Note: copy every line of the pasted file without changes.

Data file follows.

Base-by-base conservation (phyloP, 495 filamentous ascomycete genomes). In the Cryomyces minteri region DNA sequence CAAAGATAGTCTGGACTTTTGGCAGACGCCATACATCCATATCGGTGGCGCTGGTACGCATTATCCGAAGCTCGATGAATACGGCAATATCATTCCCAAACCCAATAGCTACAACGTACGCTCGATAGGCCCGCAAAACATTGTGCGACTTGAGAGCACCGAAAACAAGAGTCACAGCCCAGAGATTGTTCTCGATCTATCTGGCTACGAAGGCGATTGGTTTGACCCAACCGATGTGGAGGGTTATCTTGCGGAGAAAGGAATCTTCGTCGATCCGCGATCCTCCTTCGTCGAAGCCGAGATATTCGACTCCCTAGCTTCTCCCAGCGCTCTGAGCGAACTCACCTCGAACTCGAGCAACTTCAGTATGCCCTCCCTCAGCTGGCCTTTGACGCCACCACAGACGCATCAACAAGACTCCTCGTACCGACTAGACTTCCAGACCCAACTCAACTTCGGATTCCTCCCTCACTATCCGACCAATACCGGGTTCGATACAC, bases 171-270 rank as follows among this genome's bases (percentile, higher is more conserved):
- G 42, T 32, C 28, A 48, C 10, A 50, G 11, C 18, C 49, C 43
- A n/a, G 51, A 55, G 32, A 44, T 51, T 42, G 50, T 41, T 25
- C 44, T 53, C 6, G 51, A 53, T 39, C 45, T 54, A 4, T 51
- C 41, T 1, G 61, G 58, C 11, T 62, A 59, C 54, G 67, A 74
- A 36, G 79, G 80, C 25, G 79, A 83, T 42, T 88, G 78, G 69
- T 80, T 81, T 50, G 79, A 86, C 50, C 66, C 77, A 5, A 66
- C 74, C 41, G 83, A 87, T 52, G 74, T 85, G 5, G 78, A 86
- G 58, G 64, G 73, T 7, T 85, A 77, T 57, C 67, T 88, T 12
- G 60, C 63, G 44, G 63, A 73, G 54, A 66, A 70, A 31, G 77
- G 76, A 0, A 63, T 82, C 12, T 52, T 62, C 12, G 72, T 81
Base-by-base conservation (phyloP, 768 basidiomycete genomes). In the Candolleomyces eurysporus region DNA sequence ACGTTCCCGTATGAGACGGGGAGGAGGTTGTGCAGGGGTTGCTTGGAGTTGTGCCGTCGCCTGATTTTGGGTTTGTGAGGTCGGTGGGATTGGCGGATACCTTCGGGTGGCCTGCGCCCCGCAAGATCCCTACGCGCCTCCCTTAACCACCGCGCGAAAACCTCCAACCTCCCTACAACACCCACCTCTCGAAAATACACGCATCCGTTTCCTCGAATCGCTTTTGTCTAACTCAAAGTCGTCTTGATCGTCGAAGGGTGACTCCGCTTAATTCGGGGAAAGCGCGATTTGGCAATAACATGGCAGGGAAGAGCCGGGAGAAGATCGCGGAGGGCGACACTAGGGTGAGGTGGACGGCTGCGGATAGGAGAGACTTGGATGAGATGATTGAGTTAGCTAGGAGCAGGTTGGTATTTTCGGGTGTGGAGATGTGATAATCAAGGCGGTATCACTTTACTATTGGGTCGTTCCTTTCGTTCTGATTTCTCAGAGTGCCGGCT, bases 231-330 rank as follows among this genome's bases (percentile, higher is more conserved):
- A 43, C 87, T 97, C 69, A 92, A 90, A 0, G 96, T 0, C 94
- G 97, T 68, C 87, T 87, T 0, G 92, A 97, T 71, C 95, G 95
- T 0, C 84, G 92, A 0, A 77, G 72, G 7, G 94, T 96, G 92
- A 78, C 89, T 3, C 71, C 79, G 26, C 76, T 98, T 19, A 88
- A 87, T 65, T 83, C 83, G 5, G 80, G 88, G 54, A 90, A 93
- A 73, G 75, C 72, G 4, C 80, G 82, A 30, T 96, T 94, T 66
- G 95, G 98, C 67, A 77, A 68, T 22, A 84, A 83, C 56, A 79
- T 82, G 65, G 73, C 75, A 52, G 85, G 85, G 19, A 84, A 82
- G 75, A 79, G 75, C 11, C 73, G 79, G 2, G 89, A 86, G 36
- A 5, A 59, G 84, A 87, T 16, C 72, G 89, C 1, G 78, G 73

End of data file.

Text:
Base-by-base conservation (phyloP, 495 filamentous ascomycete genomes). In the Cryomyces minteri region DNA sequence CAAAGATAGTCTGGACTTTTGGCAGACGCCATACATCCATATCGGTGGCGCTGGTACGCATTATCCGAAGCTCGATGAATACGGCAATATCATTCCCAAACCCAATAGCTACAACGTACGCTCGATAGGCCCGCAAAACATTGTGCGACTTGAGAGCACCGAAAACAAGAGTCACAGCCCAGAGATTGTTCTCGATCTATCTGGCTACGAAGGCGATTGGTTTGACCCAACCGATGTGGAGGGTTATCTTGCGGAGAAAGGAATCTTCGTCGATCCGCGATCCTCCTTCGTCGAAGCCGAGATATTCGACTCCCTAGCTTCTCCCAGCGCTCTGAGCGAACTCACCTCGAACTCGAGCAACTTCAGTATGCCCTCCCTCAGCTGGCCTTTGACGCCACCACAGACGCATCAACAAGACTCCTCGTACCGACTAGACTTCCAGACCCAACTCAACTTCGGATTCCTCCCTCACTATCCGACCAATACCGGGTTCGATACAC, bases 171-270 rank as follows among this genome's bases (percentile, higher is more conserved):
- G 42, T 32, C 28, A 48, C 10, A 50, G 11, C 18, C 49, C 43
- A n/a, G 51, A 55, G 32, A 44, T 51, T 42, G 50, T 41, T 25
- C 44, T 53, C 6, G 51, A 53, T 39, C 45, T 54, A 4, T 51
- C 41, T 1, G 61, G 58, C 11, T 62, A 59, C 54, G 67, A 74
- A 36, G 79, G 80, C 25, G 79, A 83, T 42, T 88, G 78, G 69
- T 80, T 81, T 50, G 79, A 86, C 50, C 66, C 77, A 5, A 66
- C 74, C 41, G 83, A 87, T 52, G 74, T 85, G 5, G 78, A 86
- G 58, G 64, G 73, T 7, T 85, A 77, T 57, C 67, T 88, T 12
- G 60, C 63, G 44, G 63, A 73, G 54, A 66, A 70, A 31, G 77
- G 76, A 0, A 63, T 82, C 12, T 52, T 62, C 12, G 72, T 81
Base-by-base conservation (phyloP, 768 basidiomycete genomes). In the Candolleomyces eurysporus region DNA sequence ACGTTCCCGTATGAGACGGGGAGGAGGTTGTGCAGGGGTTGCTTGGAGTTGTGCCGTCGCCTGATTTTGGGTTTGTGAGGTCGGTGGGATTGGCGGATACCTTCGGGTGGCCTGCGCCCCGCAAGATCCCTACGCGCCTCCCTTAACCACCGCGCGAAAACCTCCAACCTCCCTACAACACCCACCTCTCGAAAATACACGCATCCGTTTCCTCGAATCGCTTTTGTCTAACTCAAAGTCGTCTTGATCGTCGAAGGGTGACTCCGCTTAATTCGGGGAAAGCGCGATTTGGCAATAACATGGCAGGGAAGAGCCGGGAGAAGATCGCGGAGGGCGACACTAGGGTGAGGTGGACGGCTGCGGATAGGAGAGACTTGGATGAGATGATTGAGTTAGCTAGGAGCAGGTTGGTATTTTCGGGTGTGGAGATGTGATAATCAAGGCGGTATCACTTTACTATTGGGTCGTTCCTTTCGTTCTGATTTCTCAGAGTGCCGGCT, bases 231-330 rank as follows among this genome's bases (percentile, higher is more conserved):
- A 43, C 87, T 97, C 69, A 92, A 90, A 0, G 96, T 0, C 94
- G 97, T 68, C 87, T 87, T 0, G 92, A 97, T 71, C 95, G 95
- T 0, C 84, G 92, A 0, A 77, G 72, G 7, G 94, T 96, G 92
- A 78, C 89, T 3, C 71, C 79, G 26, C 76, T 98, T 19, A 88
- A 87, T 65, T 83, C 83, G 5, G 80, G 88, G 54, A 90, A 93
- A 73, G 75, C 72, G 4, C 80, G 82, A 30, T 96, T 94, T 66
- G 95, G 98, C 67, A 77, A 68, T 22, A 84, A 83, C 56, A 79
- T 82, G 65, G 73, C 75, A 52, G 85, G 85, G 19, A 84, A 82
- G 75, A 79, G 75, C 11, C 73, G 79, G 2, G 89, A 86, G 36
- A 5, A 59, G 84, A 87, T 16, C 72, G 89, C 1, G 78, G 73